There are probably a million ways I could start this post. But if you are reading this, the only appropriate opening is a congratulations! You finished the bar exam.
While a congratulations is a nice thing to hear, the words may fall flat in the weeks after completing the bar exam. But why? The world is full of congratulations, and I can’t remember the last time it wasn’t music to my ears after completing something I had spent countless hours working towards – a sporting event, a musical performance, even just at graduation after completing my law school career. So why does it feel like one of the biggest feats in your (or my) life not worthy of such recognition?
As you transition between completing the bar and waiting for results, consider the mental gymnastics and emotional rollercoaster that you just involuntarily signed up to get on.
Post-Bar Exam and The Whiplash Effect
“You should be celebrating!” “What are you going to do next?” “You’re free!” These are all statements that are almost as crippling for me as hearing “How did the exam go?” Why you may ask? Because all I want to do is curl up in a bed or fall into an unhealthy binge session on Netflix to distract myself from the horror of the 48 hours the bar exam took from me. Oops, did I say 48 hours? I meant three grueling months.
The comforting thing is that this is normal, so join the club. After experiencing the intensity of eight hour study days (and I’m talking 8 hours of studying, and 10 hours sitting in the same spot more or less) and then the unutterable halt of the day after the exam would give even the nimblest person whiplash. This experience is what I call the Whiplash Effect.
In the weeks following, I remember one minute I was enjoying brunch with friends and the next I stopped mid laughter, feeling guilty for having fun when my potential career hangs in limbo. Understanding that this Whiplash Effect is occurring may help you to brace yourself for other moments that are likely to come as well.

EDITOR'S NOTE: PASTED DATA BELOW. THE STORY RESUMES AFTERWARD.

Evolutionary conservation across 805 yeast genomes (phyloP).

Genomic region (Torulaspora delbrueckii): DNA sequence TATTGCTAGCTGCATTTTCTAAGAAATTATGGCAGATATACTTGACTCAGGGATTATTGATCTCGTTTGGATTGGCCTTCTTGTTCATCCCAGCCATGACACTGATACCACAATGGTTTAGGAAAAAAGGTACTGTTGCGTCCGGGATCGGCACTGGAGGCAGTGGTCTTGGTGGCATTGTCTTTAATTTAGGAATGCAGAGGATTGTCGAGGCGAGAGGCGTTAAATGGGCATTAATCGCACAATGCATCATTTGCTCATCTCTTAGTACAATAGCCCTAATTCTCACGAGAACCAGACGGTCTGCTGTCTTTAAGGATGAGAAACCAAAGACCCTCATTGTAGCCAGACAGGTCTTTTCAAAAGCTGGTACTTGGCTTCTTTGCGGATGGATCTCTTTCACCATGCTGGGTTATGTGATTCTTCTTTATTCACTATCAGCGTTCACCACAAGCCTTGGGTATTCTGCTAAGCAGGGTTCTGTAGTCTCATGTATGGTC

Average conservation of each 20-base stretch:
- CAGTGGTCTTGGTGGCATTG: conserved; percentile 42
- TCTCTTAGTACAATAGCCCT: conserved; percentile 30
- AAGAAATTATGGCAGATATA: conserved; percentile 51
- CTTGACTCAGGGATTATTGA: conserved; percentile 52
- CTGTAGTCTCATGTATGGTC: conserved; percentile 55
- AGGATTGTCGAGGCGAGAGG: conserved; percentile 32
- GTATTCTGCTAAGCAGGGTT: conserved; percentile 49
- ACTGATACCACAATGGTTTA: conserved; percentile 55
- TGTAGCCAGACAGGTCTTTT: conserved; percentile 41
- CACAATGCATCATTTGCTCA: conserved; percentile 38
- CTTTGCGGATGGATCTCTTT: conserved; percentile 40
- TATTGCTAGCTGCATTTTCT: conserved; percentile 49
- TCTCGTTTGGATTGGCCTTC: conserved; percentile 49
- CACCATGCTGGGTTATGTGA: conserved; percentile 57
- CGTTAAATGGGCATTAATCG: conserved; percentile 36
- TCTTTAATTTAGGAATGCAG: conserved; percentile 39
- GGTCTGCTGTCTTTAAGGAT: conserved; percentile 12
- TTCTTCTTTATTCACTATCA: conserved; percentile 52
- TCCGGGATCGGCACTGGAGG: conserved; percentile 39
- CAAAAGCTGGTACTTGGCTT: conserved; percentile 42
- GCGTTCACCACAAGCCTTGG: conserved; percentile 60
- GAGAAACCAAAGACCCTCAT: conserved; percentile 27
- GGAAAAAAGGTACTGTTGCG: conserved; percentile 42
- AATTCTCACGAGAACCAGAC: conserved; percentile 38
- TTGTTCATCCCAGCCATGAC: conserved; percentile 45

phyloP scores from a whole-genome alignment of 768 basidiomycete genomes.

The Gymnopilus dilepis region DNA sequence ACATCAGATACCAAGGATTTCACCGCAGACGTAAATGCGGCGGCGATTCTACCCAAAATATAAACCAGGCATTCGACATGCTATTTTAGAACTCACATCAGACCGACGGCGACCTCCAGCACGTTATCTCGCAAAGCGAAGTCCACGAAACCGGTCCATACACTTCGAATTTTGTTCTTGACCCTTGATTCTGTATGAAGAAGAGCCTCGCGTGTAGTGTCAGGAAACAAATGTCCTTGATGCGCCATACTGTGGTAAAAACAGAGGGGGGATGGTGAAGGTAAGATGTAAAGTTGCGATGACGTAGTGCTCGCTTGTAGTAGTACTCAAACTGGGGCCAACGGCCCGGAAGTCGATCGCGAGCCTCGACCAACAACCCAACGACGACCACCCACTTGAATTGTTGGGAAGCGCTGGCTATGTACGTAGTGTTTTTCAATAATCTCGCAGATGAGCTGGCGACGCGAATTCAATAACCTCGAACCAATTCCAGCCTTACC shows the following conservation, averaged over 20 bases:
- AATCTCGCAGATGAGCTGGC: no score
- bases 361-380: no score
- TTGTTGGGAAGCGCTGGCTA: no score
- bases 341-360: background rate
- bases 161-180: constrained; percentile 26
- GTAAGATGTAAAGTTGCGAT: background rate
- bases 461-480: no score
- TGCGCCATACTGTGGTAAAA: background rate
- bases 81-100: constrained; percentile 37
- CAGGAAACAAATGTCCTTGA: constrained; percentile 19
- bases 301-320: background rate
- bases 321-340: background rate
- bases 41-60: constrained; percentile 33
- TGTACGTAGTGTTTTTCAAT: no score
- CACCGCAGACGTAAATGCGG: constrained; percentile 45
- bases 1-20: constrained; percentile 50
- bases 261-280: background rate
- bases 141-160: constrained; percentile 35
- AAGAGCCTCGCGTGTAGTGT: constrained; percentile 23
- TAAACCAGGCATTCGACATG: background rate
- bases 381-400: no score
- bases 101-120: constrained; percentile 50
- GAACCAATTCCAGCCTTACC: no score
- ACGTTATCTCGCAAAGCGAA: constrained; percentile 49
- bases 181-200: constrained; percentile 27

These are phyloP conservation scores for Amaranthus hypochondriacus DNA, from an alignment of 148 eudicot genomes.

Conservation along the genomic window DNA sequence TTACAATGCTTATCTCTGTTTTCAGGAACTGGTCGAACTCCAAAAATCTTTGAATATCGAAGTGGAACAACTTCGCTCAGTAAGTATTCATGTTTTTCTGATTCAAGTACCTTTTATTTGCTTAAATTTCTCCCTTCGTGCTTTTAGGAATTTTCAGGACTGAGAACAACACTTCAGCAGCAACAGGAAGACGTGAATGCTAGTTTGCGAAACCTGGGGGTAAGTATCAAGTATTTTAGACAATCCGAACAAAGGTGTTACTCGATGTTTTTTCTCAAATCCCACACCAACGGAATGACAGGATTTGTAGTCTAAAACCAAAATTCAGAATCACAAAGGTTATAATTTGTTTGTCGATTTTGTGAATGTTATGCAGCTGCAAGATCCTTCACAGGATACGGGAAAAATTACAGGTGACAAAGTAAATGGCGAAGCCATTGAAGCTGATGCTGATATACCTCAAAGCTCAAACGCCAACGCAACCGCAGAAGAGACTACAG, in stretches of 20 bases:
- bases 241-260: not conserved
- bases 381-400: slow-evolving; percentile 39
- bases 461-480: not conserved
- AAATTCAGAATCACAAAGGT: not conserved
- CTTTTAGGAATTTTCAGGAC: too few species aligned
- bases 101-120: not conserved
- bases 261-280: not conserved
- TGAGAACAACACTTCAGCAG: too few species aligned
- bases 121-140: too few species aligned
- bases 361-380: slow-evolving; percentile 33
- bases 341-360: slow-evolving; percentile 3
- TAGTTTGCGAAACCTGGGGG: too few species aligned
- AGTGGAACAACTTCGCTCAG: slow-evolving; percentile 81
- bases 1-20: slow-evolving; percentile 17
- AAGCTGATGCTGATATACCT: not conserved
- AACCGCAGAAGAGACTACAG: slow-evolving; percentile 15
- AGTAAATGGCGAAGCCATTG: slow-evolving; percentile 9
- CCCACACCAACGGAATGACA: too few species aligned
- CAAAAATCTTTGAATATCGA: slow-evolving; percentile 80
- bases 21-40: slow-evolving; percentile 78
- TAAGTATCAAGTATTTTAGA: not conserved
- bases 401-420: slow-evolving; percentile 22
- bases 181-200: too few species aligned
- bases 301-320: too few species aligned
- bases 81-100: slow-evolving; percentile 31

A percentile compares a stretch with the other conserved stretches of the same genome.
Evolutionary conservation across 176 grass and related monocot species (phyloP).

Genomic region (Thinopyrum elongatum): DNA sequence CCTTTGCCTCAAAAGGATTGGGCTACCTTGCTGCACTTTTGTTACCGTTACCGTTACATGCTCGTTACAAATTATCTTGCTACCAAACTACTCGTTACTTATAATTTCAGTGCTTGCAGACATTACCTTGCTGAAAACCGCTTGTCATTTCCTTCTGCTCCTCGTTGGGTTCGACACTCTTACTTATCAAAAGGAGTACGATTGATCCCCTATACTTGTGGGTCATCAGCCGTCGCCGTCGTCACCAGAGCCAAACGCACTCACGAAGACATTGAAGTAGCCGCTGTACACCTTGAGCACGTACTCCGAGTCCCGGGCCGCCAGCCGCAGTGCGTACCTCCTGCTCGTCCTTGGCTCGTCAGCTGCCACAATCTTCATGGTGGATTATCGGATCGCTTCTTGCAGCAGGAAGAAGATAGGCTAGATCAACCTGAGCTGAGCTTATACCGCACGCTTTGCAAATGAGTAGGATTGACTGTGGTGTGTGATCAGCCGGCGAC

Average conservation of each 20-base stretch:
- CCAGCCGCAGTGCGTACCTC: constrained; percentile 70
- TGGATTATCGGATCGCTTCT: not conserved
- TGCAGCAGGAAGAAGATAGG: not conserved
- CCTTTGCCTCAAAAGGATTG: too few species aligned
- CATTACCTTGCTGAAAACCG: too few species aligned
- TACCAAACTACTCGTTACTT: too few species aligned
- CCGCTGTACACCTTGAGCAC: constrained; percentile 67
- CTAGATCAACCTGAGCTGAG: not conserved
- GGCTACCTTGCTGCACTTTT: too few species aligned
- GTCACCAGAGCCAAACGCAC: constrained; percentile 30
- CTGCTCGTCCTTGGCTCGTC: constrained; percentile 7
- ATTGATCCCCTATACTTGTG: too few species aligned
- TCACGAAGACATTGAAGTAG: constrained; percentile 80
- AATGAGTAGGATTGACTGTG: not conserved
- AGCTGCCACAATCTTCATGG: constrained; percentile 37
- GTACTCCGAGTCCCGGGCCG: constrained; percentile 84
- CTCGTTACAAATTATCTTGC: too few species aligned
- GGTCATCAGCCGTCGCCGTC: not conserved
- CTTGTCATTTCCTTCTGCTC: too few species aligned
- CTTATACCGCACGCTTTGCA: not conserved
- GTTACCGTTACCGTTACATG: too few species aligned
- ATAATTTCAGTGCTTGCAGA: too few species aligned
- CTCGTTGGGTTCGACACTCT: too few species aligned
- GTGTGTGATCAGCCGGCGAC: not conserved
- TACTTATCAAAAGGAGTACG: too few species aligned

Listen, being micro focused on anything for an extended period of time will lead to a period of feeling lost, or without, after the focus has ended. Just think about how you felt when your favorite singer hadn’t released new music for years (I’m looking at you Rhianna). The bar exam isn’t any different. I breathed, slept, and ate bar exam topics. I was addicted. And there is no slow come down from the intense emotions of the bar exam. This is an important concept to understand so that you can prepare a way to slowly come down.
The reality is that I wish there was a seatbelt that could protect you from the jolting around that is the post bar exam rollercoaster, but I unfortunately have not found one. All I can offer is to hold on tight, but it won’t last forever.
Post-Bar Exam and The Ellipses Effect
While waking up to a post-bar exam life is liberating, it is an awkward freedom. The few mornings after is the time period where, what I call the Ellipses Effect takes places. The high of not opening a book wears off and the waiting, mental pacing, and the all uncomfortable unknown sets in. An Asterix now sits in the top right corner of the completed bar exam task. We haven’t passed the exam, even though the exam is over. Enter the dot . . . dot . . . dot.
Ever since the beginning of our educational careers, I would venture to say kindergarten, we were told not to celebrate an uncompleted task. I for one remember my dad emphatically telling me that doing half of my math problems was in fact not completing my homework. So how can I accept a congratulations for only achieving half the goal?
So, join the club if you feel like you shouldn’t accept a congratulations. But there is a difference between feeling hesitant to embrace a congratulations and demanding that you don’t deserve one. Because you do! You took the bar exam, and that in itself deserves a pat on the back.
As normal as it is to feel a hesitation upon hearing “Congratulations,” just remember that you do deserve the gesture. One way to try to avoid feeling as though you don’t deserve such praise is to refocus and channel your energy effectively during the weeks after the bar exam. This may help alleviate the cycle of convincing yourself you didn’t pass and thus won’t and don’t deserve any praise.
Even though the inevitable waiting game has started, there are ways to replace these ellipses with dashes, or periods, or really anything other than a hesitation mark. For example, get a jump on all that laundry that I know started piling up, or finally make time to go to the DMV since your only excuse earlier was bar prep.